It’s a telling comment on the state of the Indian media that most of it blacked out the fourth anniversary of the still-continuing Fukushima nuclear catastrophe, which fell on March 11. The same media reported breathlessly on the Indian government’s plans to triple domestic nuclear power-generation capacity by 2020-21, and on the “breakthrough” achieved on the nuclear liability issue during Barack Obama’s recent visit to India.
If the Indian government wanted to become the laughing stock of the world, it couldn’t have done so more instantly and effectively than by banning the BBC documentary India’s Daughter on Delhi’s December 2012 gang-rape. Not only was the film watched by millions the world over; it became a cause celebre for feminists, defenders of free expression and even progressive Hollywood actors.
It may appear to be an unfortunate coincidence to many that serious dissension should break out in India’s political wunderkind, the Aam Aadmi Party, within a few weeks of its spectacular victory in the Delhi Assembly elections, which stopped the Narendra Modi juggernaut.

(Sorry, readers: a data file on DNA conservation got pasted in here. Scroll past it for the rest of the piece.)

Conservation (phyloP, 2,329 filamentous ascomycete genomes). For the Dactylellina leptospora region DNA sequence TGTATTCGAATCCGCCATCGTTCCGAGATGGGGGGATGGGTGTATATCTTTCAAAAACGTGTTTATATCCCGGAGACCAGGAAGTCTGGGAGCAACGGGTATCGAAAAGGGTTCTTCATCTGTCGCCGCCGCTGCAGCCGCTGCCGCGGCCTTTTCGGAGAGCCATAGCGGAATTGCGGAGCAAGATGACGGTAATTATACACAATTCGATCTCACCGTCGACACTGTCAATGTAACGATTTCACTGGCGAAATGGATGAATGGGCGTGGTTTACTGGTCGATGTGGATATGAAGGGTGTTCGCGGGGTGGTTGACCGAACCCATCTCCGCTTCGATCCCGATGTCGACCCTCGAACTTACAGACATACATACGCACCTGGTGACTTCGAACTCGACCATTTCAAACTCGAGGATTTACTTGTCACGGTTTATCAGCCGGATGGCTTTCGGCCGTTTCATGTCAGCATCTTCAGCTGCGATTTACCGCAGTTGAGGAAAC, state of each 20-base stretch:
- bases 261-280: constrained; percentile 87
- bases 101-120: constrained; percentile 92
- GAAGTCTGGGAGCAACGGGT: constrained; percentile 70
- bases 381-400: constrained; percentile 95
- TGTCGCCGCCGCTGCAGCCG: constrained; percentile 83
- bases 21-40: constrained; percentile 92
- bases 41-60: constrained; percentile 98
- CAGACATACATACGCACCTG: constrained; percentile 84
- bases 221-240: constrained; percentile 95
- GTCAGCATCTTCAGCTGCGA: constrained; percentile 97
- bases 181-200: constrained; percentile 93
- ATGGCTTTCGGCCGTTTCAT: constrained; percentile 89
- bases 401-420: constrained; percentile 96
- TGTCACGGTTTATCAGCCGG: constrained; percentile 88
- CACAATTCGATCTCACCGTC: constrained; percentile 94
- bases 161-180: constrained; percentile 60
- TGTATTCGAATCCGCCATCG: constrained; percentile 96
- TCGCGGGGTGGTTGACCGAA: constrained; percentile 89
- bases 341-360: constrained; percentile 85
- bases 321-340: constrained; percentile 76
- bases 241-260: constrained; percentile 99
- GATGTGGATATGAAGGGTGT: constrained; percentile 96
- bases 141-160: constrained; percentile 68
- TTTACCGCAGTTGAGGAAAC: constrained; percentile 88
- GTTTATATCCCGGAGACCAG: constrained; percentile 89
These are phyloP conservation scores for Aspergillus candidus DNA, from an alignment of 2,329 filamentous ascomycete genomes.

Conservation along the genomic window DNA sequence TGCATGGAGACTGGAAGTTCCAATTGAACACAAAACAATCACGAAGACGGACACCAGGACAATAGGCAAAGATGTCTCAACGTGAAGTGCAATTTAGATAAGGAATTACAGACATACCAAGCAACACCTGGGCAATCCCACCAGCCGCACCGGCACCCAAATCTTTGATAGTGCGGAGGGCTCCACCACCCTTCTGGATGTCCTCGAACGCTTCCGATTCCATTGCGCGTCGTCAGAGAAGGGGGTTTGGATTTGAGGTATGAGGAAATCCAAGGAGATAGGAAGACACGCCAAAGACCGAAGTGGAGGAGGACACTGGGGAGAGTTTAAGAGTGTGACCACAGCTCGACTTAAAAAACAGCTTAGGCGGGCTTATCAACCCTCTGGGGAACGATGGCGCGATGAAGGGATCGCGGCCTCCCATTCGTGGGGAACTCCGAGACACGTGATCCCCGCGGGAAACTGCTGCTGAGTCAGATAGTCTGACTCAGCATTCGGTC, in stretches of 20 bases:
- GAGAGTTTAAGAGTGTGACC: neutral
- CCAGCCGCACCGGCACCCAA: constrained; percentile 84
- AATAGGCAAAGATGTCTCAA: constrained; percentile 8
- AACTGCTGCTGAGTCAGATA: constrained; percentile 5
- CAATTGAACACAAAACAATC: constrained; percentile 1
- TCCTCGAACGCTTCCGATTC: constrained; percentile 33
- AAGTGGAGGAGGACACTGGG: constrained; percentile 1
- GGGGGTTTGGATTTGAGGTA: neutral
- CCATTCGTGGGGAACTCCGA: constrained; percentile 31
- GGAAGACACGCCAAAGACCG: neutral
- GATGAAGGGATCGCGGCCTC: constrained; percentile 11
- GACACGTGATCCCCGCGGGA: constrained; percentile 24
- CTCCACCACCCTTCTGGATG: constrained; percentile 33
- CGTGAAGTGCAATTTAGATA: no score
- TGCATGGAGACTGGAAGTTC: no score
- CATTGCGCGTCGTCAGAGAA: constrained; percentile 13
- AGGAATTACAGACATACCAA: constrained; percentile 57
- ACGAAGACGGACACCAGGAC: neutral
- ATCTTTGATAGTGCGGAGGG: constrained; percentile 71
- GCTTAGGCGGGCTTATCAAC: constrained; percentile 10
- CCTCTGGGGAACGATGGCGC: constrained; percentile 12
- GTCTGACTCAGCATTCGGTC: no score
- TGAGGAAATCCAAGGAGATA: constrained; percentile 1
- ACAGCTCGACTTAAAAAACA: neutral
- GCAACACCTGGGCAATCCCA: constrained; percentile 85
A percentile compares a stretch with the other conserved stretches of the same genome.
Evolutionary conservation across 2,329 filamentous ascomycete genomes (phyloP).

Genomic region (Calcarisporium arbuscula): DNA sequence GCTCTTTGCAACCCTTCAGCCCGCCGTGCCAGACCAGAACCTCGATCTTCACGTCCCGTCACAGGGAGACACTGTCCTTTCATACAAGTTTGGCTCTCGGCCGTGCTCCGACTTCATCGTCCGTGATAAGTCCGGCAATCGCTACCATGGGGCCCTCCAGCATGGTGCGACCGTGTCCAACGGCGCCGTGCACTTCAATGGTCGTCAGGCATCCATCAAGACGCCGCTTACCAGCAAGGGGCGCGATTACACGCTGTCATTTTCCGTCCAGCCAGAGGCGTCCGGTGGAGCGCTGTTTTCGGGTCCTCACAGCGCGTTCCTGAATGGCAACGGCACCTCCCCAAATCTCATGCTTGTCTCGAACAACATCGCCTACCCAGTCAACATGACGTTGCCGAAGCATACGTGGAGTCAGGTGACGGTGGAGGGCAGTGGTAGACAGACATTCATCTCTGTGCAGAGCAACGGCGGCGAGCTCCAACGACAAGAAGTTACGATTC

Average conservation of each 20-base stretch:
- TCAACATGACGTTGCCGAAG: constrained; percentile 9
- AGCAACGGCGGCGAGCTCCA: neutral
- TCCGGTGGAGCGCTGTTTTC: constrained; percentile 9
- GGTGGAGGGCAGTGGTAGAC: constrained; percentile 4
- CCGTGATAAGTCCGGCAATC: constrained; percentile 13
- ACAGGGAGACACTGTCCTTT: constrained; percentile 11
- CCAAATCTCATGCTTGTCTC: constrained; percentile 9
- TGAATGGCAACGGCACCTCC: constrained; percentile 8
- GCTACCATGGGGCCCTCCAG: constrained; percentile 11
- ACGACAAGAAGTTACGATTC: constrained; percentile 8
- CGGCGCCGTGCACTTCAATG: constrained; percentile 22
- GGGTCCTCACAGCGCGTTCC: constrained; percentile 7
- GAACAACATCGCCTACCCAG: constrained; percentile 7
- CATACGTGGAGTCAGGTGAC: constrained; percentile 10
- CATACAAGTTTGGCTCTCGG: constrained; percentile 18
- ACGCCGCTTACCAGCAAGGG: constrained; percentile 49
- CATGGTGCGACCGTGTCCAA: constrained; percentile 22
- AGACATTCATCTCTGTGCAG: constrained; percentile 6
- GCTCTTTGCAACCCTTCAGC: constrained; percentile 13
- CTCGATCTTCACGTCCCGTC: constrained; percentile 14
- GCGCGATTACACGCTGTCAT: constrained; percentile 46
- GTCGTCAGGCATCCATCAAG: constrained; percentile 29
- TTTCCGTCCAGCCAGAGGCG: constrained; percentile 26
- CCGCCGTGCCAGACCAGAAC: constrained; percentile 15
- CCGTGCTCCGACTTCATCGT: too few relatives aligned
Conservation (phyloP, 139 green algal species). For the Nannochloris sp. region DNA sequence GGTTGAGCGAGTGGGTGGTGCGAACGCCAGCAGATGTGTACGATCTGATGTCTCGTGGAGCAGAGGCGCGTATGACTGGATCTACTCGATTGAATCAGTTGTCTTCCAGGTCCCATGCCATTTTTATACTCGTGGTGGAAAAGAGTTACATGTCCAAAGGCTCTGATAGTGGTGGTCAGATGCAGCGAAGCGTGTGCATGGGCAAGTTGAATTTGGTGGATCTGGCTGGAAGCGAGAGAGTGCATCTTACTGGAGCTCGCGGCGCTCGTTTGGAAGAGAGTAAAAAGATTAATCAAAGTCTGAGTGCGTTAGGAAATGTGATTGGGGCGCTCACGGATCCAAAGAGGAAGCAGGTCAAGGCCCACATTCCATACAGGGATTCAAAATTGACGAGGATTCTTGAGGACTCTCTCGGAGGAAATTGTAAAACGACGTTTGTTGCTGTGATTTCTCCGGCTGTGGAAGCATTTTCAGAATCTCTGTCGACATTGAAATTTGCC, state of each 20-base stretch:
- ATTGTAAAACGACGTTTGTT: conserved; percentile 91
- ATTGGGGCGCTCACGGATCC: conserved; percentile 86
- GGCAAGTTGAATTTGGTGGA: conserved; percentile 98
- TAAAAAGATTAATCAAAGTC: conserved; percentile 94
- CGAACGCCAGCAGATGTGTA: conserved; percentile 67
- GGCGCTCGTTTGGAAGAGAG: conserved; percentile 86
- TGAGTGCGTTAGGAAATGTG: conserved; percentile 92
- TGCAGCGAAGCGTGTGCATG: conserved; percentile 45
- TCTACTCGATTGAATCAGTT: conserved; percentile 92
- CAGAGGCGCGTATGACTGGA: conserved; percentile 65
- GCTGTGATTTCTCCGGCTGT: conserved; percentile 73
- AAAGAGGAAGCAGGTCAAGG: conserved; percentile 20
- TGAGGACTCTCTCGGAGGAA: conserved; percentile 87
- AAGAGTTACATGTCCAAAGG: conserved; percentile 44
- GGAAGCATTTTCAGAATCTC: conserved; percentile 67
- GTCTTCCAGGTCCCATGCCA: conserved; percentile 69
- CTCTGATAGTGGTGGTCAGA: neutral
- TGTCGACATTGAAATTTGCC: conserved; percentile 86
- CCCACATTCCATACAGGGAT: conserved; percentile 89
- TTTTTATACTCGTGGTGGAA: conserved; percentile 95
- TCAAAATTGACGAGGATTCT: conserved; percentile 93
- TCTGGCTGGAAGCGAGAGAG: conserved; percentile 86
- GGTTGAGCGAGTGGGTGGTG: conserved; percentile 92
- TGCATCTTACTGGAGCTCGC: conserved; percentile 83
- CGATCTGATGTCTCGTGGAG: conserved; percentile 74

ऐसा 25 साल में दूसरी बार हुआ जब एक उभरती हुई राजनीतिक शक्ति ने भारतीय जनता पार्टी का बढ़ता रथ रोका है.
It’s a telling comment on the state of the Indian National Congress that a four-member committee it appointed four months ago to devise a strategy to rejuvenate the party and fight the Modi government has turned out a non-starter.